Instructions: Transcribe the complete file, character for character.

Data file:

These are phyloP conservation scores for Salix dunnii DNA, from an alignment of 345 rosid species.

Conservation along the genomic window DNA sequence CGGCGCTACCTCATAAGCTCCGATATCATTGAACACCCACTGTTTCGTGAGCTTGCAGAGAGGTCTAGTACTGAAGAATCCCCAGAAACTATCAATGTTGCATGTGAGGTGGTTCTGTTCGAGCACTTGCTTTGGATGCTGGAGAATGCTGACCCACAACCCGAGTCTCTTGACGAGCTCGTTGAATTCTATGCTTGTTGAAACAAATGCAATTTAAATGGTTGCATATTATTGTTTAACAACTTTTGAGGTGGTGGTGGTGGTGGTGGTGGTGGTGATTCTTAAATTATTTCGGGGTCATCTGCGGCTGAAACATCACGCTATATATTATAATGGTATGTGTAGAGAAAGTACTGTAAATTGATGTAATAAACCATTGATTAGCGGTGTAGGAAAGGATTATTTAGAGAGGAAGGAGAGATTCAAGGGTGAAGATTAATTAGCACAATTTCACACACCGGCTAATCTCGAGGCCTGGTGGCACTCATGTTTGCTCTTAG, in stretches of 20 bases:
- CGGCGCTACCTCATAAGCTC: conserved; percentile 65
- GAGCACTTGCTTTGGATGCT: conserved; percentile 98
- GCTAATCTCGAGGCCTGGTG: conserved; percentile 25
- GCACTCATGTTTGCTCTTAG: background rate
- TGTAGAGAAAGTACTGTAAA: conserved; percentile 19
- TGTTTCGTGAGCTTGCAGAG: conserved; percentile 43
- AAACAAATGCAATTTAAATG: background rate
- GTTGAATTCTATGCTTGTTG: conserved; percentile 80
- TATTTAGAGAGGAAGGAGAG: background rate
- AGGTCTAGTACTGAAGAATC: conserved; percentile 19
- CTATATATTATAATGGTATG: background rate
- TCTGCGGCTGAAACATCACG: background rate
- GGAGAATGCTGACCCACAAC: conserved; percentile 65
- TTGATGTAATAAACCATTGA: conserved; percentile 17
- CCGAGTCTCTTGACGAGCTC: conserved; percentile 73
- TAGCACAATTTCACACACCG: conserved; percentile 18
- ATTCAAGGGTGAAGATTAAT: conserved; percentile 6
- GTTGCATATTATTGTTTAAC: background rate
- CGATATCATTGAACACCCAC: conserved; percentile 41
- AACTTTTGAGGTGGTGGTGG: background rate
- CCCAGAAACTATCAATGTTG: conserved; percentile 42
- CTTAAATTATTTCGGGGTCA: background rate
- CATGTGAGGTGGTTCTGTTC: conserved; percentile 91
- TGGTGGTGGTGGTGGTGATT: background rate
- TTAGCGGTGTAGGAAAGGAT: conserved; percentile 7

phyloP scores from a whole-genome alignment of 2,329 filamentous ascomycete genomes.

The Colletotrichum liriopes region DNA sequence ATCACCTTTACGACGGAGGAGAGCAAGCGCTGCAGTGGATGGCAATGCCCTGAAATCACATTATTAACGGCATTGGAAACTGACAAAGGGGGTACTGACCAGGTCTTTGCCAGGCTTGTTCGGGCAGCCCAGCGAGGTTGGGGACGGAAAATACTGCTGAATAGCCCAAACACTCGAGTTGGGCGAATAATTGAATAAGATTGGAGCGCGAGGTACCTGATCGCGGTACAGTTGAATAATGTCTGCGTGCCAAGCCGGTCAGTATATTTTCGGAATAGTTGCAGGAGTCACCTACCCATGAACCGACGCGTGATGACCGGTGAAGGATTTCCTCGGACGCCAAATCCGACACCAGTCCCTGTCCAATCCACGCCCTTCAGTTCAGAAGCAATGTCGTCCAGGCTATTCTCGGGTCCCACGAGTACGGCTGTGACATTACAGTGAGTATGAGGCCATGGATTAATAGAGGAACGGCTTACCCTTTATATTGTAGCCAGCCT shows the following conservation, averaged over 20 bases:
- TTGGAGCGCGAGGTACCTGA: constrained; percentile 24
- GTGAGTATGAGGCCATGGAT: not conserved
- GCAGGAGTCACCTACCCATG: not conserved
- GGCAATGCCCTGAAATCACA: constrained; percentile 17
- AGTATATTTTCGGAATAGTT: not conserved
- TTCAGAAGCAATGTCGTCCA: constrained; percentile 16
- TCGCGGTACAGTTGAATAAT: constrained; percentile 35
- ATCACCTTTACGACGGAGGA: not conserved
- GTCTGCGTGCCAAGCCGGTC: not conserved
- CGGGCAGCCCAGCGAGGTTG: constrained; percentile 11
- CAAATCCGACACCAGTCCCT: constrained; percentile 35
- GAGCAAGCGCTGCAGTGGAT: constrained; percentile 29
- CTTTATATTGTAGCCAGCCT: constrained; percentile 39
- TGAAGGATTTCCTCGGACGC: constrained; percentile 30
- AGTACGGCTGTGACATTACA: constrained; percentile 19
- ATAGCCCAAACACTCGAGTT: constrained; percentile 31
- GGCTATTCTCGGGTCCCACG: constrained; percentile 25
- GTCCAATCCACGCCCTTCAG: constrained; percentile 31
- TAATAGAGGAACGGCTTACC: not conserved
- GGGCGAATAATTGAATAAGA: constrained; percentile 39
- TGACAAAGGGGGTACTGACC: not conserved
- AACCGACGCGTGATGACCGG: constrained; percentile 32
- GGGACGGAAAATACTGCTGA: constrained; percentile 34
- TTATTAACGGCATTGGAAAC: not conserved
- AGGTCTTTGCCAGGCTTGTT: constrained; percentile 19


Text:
These are phyloP conservation scores for Salix dunnii DNA, from an alignment of 345 rosid species.

Conservation along the genomic window DNA sequence CGGCGCTACCTCATAAGCTCCGATATCATTGAACACCCACTGTTTCGTGAGCTTGCAGAGAGGTCTAGTACTGAAGAATCCCCAGAAACTATCAATGTTGCATGTGAGGTGGTTCTGTTCGAGCACTTGCTTTGGATGCTGGAGAATGCTGACCCACAACCCGAGTCTCTTGACGAGCTCGTTGAATTCTATGCTTGTTGAAACAAATGCAATTTAAATGGTTGCATATTATTGTTTAACAACTTTTGAGGTGGTGGTGGTGGTGGTGGTGGTGGTGATTCTTAAATTATTTCGGGGTCATCTGCGGCTGAAACATCACGCTATATATTATAATGGTATGTGTAGAGAAAGTACTGTAAATTGATGTAATAAACCATTGATTAGCGGTGTAGGAAAGGATTATTTAGAGAGGAAGGAGAGATTCAAGGGTGAAGATTAATTAGCACAATTTCACACACCGGCTAATCTCGAGGCCTGGTGGCACTCATGTTTGCTCTTAG, in stretches of 20 bases:
- CGGCGCTACCTCATAAGCTC: conserved; percentile 65
- GAGCACTTGCTTTGGATGCT: conserved; percentile 98
- GCTAATCTCGAGGCCTGGTG: conserved; percentile 25
- GCACTCATGTTTGCTCTTAG: background rate
- TGTAGAGAAAGTACTGTAAA: conserved; percentile 19
- TGTTTCGTGAGCTTGCAGAG: conserved; percentile 43
- AAACAAATGCAATTTAAATG: background rate
- GTTGAATTCTATGCTTGTTG: conserved; percentile 80
- TATTTAGAGAGGAAGGAGAG: background rate
- AGGTCTAGTACTGAAGAATC: conserved; percentile 19
- CTATATATTATAATGGTATG: background rate
- TCTGCGGCTGAAACATCACG: background rate
- GGAGAATGCTGACCCACAAC: conserved; percentile 65
- TTGATGTAATAAACCATTGA: conserved; percentile 17
- CCGAGTCTCTTGACGAGCTC: conserved; percentile 73
- TAGCACAATTTCACACACCG: conserved; percentile 18
- ATTCAAGGGTGAAGATTAAT: conserved; percentile 6
- GTTGCATATTATTGTTTAAC: background rate
- CGATATCATTGAACACCCAC: conserved; percentile 41
- AACTTTTGAGGTGGTGGTGG: background rate
- CCCAGAAACTATCAATGTTG: conserved; percentile 42
- CTTAAATTATTTCGGGGTCA: background rate
- CATGTGAGGTGGTTCTGTTC: conserved; percentile 91
- TGGTGGTGGTGGTGGTGATT: background rate
- TTAGCGGTGTAGGAAAGGAT: conserved; percentile 7

phyloP scores from a whole-genome alignment of 2,329 filamentous ascomycete genomes.

The Colletotrichum liriopes region DNA sequence ATCACCTTTACGACGGAGGAGAGCAAGCGCTGCAGTGGATGGCAATGCCCTGAAATCACATTATTAACGGCATTGGAAACTGACAAAGGGGGTACTGACCAGGTCTTTGCCAGGCTTGTTCGGGCAGCCCAGCGAGGTTGGGGACGGAAAATACTGCTGAATAGCCCAAACACTCGAGTTGGGCGAATAATTGAATAAGATTGGAGCGCGAGGTACCTGATCGCGGTACAGTTGAATAATGTCTGCGTGCCAAGCCGGTCAGTATATTTTCGGAATAGTTGCAGGAGTCACCTACCCATGAACCGACGCGTGATGACCGGTGAAGGATTTCCTCGGACGCCAAATCCGACACCAGTCCCTGTCCAATCCACGCCCTTCAGTTCAGAAGCAATGTCGTCCAGGCTATTCTCGGGTCCCACGAGTACGGCTGTGACATTACAGTGAGTATGAGGCCATGGATTAATAGAGGAACGGCTTACCCTTTATATTGTAGCCAGCCT shows the following conservation, averaged over 20 bases:
- TTGGAGCGCGAGGTACCTGA: constrained; percentile 24
- GTGAGTATGAGGCCATGGAT: not conserved
- GCAGGAGTCACCTACCCATG: not conserved
- GGCAATGCCCTGAAATCACA: constrained; percentile 17
- AGTATATTTTCGGAATAGTT: not conserved
- TTCAGAAGCAATGTCGTCCA: constrained; percentile 16
- TCGCGGTACAGTTGAATAAT: constrained; percentile 35
- ATCACCTTTACGACGGAGGA: not conserved
- GTCTGCGTGCCAAGCCGGTC: not conserved
- CGGGCAGCCCAGCGAGGTTG: constrained; percentile 11
- CAAATCCGACACCAGTCCCT: constrained; percentile 35
- GAGCAAGCGCTGCAGTGGAT: constrained; percentile 29
- CTTTATATTGTAGCCAGCCT: constrained; percentile 39
- TGAAGGATTTCCTCGGACGC: constrained; percentile 30
- AGTACGGCTGTGACATTACA: constrained; percentile 19
- ATAGCCCAAACACTCGAGTT: constrained; percentile 31
- GGCTATTCTCGGGTCCCACG: constrained; percentile 25
- GTCCAATCCACGCCCTTCAG: constrained; percentile 31
- TAATAGAGGAACGGCTTACC: not conserved
- GGGCGAATAATTGAATAAGA: constrained; percentile 39
- TGACAAAGGGGGTACTGACC: not conserved
- AACCGACGCGTGATGACCGG: constrained; percentile 32
- GGGACGGAAAATACTGCTGA: constrained; percentile 34
- TTATTAACGGCATTGGAAAC: not conserved
- AGGTCTTTGCCAGGCTTGTT: constrained; percentile 19